Her platform signals both deep understanding of the challenges and a plan to move us forward. When I met with her last week, it was clear that she now understands these issues well at a policy level and that she has researched the implications of the positions that she has proposed. In this meeting, she spoke both about the context of change and the concrete actions necessary to open new pathways of equity and justice.
Is it cynical of me to not trust politicians to follow through with their campaign promises or even remotely stick to their platforms? When science shows us that the United States is an oligarchy, and if Clinton has raised hundreds of millions of dollars from oligarchs over the course of this campaign, does it even matter what she says she’s going to do?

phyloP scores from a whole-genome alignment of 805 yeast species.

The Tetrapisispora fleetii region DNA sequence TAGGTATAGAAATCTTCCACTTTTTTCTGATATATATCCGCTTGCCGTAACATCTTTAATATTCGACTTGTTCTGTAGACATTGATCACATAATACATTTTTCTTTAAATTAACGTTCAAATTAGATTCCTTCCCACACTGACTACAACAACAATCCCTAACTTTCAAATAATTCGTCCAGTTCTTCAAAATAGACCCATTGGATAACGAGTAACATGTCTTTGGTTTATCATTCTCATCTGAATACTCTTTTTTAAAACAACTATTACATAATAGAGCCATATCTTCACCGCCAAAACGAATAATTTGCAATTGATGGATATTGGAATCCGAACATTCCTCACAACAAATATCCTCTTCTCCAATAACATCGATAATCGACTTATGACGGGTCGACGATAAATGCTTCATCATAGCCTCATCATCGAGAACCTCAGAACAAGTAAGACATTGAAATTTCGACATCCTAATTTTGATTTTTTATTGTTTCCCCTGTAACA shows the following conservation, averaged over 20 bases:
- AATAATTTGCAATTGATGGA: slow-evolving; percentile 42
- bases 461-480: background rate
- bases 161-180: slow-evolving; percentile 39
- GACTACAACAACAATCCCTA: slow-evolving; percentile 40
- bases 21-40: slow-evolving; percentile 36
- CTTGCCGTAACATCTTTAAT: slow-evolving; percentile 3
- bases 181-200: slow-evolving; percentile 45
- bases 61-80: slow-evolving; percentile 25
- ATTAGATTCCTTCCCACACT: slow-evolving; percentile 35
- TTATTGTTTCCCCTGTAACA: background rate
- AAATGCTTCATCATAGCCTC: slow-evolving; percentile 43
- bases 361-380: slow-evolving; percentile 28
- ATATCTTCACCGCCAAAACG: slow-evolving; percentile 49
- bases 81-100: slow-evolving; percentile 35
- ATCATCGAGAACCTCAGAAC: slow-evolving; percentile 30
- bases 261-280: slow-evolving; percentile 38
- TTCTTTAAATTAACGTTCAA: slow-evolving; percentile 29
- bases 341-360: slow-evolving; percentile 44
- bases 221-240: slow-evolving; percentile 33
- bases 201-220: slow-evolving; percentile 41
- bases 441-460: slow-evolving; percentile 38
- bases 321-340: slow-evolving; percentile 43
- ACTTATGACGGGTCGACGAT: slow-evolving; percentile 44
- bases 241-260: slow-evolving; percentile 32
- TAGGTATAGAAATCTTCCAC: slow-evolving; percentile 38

We know from history that politicians do what their oligarch backers want, not what the majority they ostensibly represent wants. Their platforms are just words to get them that majority so they can get elected and then serve their own interests, and the interests of their backers. Maybe that’s still better than Trump? If you prefer Goldman-Sachs and countless other corporate agendas to Trumpism, I guess you’d be foolish not to vote for Clinton.
If you can’t stomach either, though, you shouldn’t feel pressured to vote for either.